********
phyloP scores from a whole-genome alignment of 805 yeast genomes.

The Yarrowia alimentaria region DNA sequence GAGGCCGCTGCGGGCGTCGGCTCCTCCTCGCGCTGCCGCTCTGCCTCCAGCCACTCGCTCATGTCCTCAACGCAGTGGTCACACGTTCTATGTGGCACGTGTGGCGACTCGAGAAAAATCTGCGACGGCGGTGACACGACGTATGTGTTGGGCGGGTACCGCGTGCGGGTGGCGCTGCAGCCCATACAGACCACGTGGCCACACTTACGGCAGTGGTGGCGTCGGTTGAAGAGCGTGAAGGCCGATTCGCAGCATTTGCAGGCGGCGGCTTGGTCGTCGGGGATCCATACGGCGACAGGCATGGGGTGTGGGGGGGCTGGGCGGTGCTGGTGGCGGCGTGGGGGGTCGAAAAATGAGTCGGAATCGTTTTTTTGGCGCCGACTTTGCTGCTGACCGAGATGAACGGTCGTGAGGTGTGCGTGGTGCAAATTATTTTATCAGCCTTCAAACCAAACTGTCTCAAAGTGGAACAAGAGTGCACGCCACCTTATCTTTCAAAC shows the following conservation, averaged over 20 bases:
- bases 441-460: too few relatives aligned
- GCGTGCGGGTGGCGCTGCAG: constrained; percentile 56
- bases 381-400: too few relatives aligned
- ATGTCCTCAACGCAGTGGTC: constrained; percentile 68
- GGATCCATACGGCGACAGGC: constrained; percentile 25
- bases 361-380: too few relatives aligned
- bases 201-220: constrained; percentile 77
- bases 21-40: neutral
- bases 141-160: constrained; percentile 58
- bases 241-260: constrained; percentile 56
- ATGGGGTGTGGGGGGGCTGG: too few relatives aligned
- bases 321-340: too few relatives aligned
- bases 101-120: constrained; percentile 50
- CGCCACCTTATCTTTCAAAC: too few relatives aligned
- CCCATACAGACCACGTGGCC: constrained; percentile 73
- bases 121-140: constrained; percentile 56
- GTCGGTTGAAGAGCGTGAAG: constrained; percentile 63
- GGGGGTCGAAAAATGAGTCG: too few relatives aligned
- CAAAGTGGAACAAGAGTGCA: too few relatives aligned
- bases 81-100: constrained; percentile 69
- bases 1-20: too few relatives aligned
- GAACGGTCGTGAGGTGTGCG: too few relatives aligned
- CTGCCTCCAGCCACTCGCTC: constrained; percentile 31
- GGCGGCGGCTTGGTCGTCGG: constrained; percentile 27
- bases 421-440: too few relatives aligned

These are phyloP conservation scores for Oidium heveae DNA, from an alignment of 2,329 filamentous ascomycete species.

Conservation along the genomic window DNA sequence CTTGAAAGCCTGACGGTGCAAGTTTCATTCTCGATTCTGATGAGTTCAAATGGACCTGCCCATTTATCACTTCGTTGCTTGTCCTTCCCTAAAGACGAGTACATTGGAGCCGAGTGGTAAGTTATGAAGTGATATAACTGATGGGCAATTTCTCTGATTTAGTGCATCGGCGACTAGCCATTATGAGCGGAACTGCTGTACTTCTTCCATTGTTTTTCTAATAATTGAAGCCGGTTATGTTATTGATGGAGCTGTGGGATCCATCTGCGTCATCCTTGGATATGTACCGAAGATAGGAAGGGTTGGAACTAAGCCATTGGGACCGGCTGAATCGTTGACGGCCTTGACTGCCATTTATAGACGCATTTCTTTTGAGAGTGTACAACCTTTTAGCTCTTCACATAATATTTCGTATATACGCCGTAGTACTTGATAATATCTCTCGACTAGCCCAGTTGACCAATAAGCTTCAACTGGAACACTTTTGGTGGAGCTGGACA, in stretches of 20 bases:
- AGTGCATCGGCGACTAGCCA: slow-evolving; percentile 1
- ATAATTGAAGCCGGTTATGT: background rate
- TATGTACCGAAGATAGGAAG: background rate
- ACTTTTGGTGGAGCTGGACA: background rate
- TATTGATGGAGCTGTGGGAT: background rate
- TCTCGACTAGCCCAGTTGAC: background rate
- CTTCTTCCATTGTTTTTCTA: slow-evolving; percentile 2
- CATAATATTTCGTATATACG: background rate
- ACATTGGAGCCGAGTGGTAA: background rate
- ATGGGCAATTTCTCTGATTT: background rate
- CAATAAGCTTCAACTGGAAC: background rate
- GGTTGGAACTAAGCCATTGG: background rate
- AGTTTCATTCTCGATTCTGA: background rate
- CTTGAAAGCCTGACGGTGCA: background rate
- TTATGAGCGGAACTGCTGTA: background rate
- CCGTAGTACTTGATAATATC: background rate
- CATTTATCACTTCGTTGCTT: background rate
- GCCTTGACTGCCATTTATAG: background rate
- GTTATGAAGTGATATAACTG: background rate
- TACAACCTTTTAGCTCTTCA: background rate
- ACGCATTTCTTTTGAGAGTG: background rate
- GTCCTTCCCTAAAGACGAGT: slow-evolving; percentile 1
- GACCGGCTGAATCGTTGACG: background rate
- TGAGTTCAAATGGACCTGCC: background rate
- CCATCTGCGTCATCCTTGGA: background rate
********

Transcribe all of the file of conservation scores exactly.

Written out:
phyloP scores from a whole-genome alignment of 805 yeast genomes.

The Yarrowia alimentaria region DNA sequence GAGGCCGCTGCGGGCGTCGGCTCCTCCTCGCGCTGCCGCTCTGCCTCCAGCCACTCGCTCATGTCCTCAACGCAGTGGTCACACGTTCTATGTGGCACGTGTGGCGACTCGAGAAAAATCTGCGACGGCGGTGACACGACGTATGTGTTGGGCGGGTACCGCGTGCGGGTGGCGCTGCAGCCCATACAGACCACGTGGCCACACTTACGGCAGTGGTGGCGTCGGTTGAAGAGCGTGAAGGCCGATTCGCAGCATTTGCAGGCGGCGGCTTGGTCGTCGGGGATCCATACGGCGACAGGCATGGGGTGTGGGGGGGCTGGGCGGTGCTGGTGGCGGCGTGGGGGGTCGAAAAATGAGTCGGAATCGTTTTTTTGGCGCCGACTTTGCTGCTGACCGAGATGAACGGTCGTGAGGTGTGCGTGGTGCAAATTATTTTATCAGCCTTCAAACCAAACTGTCTCAAAGTGGAACAAGAGTGCACGCCACCTTATCTTTCAAAC shows the following conservation, averaged over 20 bases:
- bases 441-460: too few relatives aligned
- GCGTGCGGGTGGCGCTGCAG: constrained; percentile 56
- bases 381-400: too few relatives aligned
- ATGTCCTCAACGCAGTGGTC: constrained; percentile 68
- GGATCCATACGGCGACAGGC: constrained; percentile 25
- bases 361-380: too few relatives aligned
- bases 201-220: constrained; percentile 77
- bases 21-40: neutral
- bases 141-160: constrained; percentile 58
- bases 241-260: constrained; percentile 56
- ATGGGGTGTGGGGGGGCTGG: too few relatives aligned
- bases 321-340: too few relatives aligned
- bases 101-120: constrained; percentile 50
- CGCCACCTTATCTTTCAAAC: too few relatives aligned
- CCCATACAGACCACGTGGCC: constrained; percentile 73
- bases 121-140: constrained; percentile 56
- GTCGGTTGAAGAGCGTGAAG: constrained; percentile 63
- GGGGGTCGAAAAATGAGTCG: too few relatives aligned
- CAAAGTGGAACAAGAGTGCA: too few relatives aligned
- bases 81-100: constrained; percentile 69
- bases 1-20: too few relatives aligned
- GAACGGTCGTGAGGTGTGCG: too few relatives aligned
- CTGCCTCCAGCCACTCGCTC: constrained; percentile 31
- GGCGGCGGCTTGGTCGTCGG: constrained; percentile 27
- bases 421-440: too few relatives aligned

These are phyloP conservation scores for Oidium heveae DNA, from an alignment of 2,329 filamentous ascomycete species.

Conservation along the genomic window DNA sequence CTTGAAAGCCTGACGGTGCAAGTTTCATTCTCGATTCTGATGAGTTCAAATGGACCTGCCCATTTATCACTTCGTTGCTTGTCCTTCCCTAAAGACGAGTACATTGGAGCCGAGTGGTAAGTTATGAAGTGATATAACTGATGGGCAATTTCTCTGATTTAGTGCATCGGCGACTAGCCATTATGAGCGGAACTGCTGTACTTCTTCCATTGTTTTTCTAATAATTGAAGCCGGTTATGTTATTGATGGAGCTGTGGGATCCATCTGCGTCATCCTTGGATATGTACCGAAGATAGGAAGGGTTGGAACTAAGCCATTGGGACCGGCTGAATCGTTGACGGCCTTGACTGCCATTTATAGACGCATTTCTTTTGAGAGTGTACAACCTTTTAGCTCTTCACATAATATTTCGTATATACGCCGTAGTACTTGATAATATCTCTCGACTAGCCCAGTTGACCAATAAGCTTCAACTGGAACACTTTTGGTGGAGCTGGACA, in stretches of 20 bases:
- AGTGCATCGGCGACTAGCCA: slow-evolving; percentile 1
- ATAATTGAAGCCGGTTATGT: background rate
- TATGTACCGAAGATAGGAAG: background rate
- ACTTTTGGTGGAGCTGGACA: background rate
- TATTGATGGAGCTGTGGGAT: background rate
- TCTCGACTAGCCCAGTTGAC: background rate
- CTTCTTCCATTGTTTTTCTA: slow-evolving; percentile 2
- CATAATATTTCGTATATACG: background rate
- ACATTGGAGCCGAGTGGTAA: background rate
- ATGGGCAATTTCTCTGATTT: background rate
- CAATAAGCTTCAACTGGAAC: background rate
- GGTTGGAACTAAGCCATTGG: background rate
- AGTTTCATTCTCGATTCTGA: background rate
- CTTGAAAGCCTGACGGTGCA: background rate
- TTATGAGCGGAACTGCTGTA: background rate
- CCGTAGTACTTGATAATATC: background rate
- CATTTATCACTTCGTTGCTT: background rate
- GCCTTGACTGCCATTTATAG: background rate
- GTTATGAAGTGATATAACTG: background rate
- TACAACCTTTTAGCTCTTCA: background rate
- ACGCATTTCTTTTGAGAGTG: background rate
- GTCCTTCCCTAAAGACGAGT: slow-evolving; percentile 1
- GACCGGCTGAATCGTTGACG: background rate
- TGAGTTCAAATGGACCTGCC: background rate
- CCATCTGCGTCATCCTTGGA: background rate